To the next Gen­eral As­sem­bly mem­bers — Be it re­solved

The News-Times (Sunday) - - Opinion - By state Sen. Michael McLach­lan State Sen. Michael McLach­lan rep­re­sents the 24th State Sen­a­to­rial Dis­trict, which is com­prised of Bethel, Dan­bury, New Fair­field, and Sherman.

As 2019 beck­ons, it’s New Year’s res­o­lu­tion sea­son.

I’ve com­piled a list of res­o­lu­tions for our new Demo­crat gover­nor and Democrat­con­trolled Con­necti­cut Gen­eral As­sem­bly to con­sider.

1. Re­solve to be fis­cally re­spon­si­ble. Ear­lier this year, I was proud to vote for state bud­get ad­just­ments that re­solved the fis­cal year 2019 deficit, fully fi­nanced the Spe­cial Trans­porta­tion Fund, and pro­vided funds to fully staff the Con­necti­cut state veter­ans hos­pi­tal. The bud­get was and is the prod­uct of bi­par­ti­san ne­go­ti­a­tions. A true and fair com­pro­mise, it pro­vided fund­ing for crit­i­cal ser­vices without tax in­creases or en­act­ing tolls. That bears re­peat­ing: no tax hikes and no tolls.

2. Re­mem­ber that the state is broke. Propos­ing new ini­tia­tives and pro­grams al­ways sounds nice. Prob­lem is, there is no money for well-in­ten­tioned new pro­grams. That may sound sad and bleak, but it’s our re­al­ity. Fo­cus on the red ink.

3. Work with and lis­ten to the bi­par­ti­san State Au­di­tors. Time and again, our state au­di­tors and their able team of bud­get watch­dogs un­cover waste, fraud and abuse in Con­necti­cut gov­ern­ment. I’m talk­ing about shake-your-head-in-dis­be­lief types of waste, fraud and abuse. Mil­lions of mil­lions of tax­payer dol­lars can be pro­tected now and in the fu­ture sim­ply by scour­ing the au­di­tors’ rec­om­men­da­tions and fol­low­ing through on them.

4. Quit max­ing out the state tax­pay­ers’ credit card al­ready! This year, the gover­nor bor­rowed $10 mil­lion to study, yes, study, tolls. He was du­ti­fully sup­ported in this ef­fort by Democrats on the State Bond Com­mis­sion. This was just one ex­am­ple of un­nec­es­sary spend­ing and bor­row­ing. Needs should be funded, not wants.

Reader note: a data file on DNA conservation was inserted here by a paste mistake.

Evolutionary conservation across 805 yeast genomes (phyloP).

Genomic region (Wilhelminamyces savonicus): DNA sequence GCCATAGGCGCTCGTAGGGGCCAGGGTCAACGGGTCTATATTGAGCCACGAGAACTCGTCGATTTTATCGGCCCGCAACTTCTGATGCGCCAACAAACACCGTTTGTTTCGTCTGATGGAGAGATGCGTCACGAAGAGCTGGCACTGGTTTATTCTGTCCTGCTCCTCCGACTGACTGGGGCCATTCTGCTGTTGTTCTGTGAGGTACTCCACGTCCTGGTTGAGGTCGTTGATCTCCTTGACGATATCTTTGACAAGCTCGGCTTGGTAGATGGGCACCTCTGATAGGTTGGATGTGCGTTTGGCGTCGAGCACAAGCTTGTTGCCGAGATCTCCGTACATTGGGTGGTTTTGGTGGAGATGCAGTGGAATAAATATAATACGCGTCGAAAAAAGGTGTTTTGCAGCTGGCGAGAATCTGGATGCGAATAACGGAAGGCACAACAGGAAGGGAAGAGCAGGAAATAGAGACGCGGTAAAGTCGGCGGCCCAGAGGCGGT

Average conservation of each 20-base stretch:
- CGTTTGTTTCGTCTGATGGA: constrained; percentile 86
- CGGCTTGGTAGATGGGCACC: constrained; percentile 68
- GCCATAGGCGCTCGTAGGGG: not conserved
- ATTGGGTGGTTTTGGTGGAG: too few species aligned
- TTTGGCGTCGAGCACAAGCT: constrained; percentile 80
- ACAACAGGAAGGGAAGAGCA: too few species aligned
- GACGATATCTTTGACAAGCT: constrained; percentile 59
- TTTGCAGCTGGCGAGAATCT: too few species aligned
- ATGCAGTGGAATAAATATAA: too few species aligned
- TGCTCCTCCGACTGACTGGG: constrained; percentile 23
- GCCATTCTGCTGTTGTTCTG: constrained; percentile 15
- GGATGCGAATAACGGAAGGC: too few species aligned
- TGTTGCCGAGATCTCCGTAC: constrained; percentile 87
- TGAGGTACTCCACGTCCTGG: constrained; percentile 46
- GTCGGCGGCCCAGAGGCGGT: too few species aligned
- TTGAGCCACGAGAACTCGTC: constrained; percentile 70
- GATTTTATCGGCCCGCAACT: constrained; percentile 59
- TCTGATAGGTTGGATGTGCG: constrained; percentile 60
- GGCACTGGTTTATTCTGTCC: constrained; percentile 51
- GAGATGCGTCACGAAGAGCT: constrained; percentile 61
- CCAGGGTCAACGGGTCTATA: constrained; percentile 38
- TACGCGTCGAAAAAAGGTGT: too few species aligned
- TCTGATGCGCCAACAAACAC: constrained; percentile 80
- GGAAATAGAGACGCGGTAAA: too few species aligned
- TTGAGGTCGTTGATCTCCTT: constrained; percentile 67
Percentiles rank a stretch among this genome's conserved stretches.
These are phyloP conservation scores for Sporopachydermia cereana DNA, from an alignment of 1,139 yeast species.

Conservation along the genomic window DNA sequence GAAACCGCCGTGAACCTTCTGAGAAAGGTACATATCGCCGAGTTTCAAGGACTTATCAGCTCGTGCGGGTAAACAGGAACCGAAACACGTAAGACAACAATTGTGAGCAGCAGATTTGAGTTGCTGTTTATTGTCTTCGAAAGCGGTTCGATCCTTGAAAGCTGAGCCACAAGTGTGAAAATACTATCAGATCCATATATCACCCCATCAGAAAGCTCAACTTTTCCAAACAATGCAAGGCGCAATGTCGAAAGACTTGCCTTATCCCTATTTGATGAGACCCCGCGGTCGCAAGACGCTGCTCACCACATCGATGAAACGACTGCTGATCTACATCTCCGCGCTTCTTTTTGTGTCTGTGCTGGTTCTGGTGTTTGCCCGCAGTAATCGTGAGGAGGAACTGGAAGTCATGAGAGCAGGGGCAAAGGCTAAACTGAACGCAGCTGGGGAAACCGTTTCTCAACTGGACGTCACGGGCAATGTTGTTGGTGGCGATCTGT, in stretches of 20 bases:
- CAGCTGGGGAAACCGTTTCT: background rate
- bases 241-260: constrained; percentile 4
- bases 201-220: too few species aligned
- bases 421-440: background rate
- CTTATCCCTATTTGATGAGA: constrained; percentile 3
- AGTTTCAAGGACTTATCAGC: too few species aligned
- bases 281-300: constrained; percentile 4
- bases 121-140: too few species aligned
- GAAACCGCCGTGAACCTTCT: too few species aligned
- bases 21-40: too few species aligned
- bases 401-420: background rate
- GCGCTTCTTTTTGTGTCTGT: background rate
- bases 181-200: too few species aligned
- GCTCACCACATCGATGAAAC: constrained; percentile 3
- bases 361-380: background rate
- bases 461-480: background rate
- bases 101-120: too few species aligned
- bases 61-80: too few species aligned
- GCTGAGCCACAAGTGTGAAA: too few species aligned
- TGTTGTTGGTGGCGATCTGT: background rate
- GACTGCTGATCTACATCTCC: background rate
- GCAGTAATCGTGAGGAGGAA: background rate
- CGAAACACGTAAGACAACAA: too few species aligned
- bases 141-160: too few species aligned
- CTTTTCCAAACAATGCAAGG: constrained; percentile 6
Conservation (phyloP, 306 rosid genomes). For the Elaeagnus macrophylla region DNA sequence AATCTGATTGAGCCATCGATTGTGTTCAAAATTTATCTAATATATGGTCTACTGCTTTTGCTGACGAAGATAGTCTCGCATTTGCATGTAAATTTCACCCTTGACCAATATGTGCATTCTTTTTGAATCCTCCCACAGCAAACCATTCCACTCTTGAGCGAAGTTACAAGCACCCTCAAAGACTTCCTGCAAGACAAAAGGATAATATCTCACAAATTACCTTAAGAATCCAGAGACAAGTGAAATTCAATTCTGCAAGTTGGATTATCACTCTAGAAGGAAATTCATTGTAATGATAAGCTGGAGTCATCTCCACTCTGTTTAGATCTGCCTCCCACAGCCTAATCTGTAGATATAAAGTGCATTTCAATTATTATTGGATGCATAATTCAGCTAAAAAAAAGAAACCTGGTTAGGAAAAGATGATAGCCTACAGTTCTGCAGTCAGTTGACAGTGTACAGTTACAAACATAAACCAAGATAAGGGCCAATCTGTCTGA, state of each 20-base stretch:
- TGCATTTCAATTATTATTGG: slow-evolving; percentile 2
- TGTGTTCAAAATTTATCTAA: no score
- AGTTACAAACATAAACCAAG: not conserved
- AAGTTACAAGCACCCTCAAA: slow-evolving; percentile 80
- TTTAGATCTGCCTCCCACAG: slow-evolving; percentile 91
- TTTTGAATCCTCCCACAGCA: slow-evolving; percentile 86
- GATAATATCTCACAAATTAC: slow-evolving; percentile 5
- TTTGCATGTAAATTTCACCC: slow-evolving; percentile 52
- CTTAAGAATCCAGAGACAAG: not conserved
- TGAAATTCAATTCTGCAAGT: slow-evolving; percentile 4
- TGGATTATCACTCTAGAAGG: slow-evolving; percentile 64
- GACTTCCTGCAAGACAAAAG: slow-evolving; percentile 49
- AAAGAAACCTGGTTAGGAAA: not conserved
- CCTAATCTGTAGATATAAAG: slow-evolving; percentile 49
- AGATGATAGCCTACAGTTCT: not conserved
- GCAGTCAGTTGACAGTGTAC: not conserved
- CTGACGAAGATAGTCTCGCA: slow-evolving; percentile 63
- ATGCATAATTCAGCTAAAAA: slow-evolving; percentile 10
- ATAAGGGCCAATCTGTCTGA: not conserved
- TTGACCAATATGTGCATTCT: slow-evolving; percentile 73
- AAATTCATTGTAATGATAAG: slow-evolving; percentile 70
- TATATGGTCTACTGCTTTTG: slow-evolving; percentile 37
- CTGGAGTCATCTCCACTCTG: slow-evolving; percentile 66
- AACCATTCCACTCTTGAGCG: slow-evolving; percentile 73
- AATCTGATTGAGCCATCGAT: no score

5. Pro­mote busi­ness growth and jobs in Con­necti­cut — by lis­ten­ing to busi­ness own­ers and job cre­ators. Pass­ing a bal­anced, no-tax-in­crease bud­get this past year sent a mes­sage that Democrats and Repub­li­cans can do the hard work of putting the state’s fis­cal house in or­der. It also showed that we can con­trol spend­ing while still pro­vid­ing cru­cial ser­vices. Busi­nesses are watch­ing law­mak­ers even more closely now for anti­growth pro­pos­als. Give them the con­fi­dence they need. Don’t spook them.

6. Lis­ten to the mi­nor­ity party. The Dan­bury News-Times once opined that “ef­fec­tive gov­ern­ment needs a mul­ti­tude of voices, not one-party con­trol.” Well said. As of Jan. 9, it will be oneparty con­trol at our State Capi­tol. Here’s hop­ing ma­jor­ity Democrats and the gover­nor will use their power pru­dently and in­clude Repub­li­can voices and ideas in pol­icy-mak­ing. Those Repub­li­can voices helped de­liver a spend­ing cap, a bond­ing cap, and a toll-free, tax-hike free bud­get in 2018. Not too shabby.

The new class of law­mak­ers and the gover­nor should feel free to post these res­o­lu­tions on their of­fice bul­letin boards. Re­view them pe­ri­od­i­cally, then re-read them in De­cem­ber 2019 to see which of them were bro­ken.

On a per­sonal note, I thank the tax­pay­ers of the 24th State Se­nate Dis­trict for giv­ing me the won­der­ful honor of serv­ing you for the past decade. Many last­ing friend­ships were made, and I took great joy when my hard­work­ing se­nate staff was able to help con­stituents solve a wide va­ri­ety of prob­lems big and small. I wish my suc­ces­sor the very best, and I wish you all a very happy and healthy new year.

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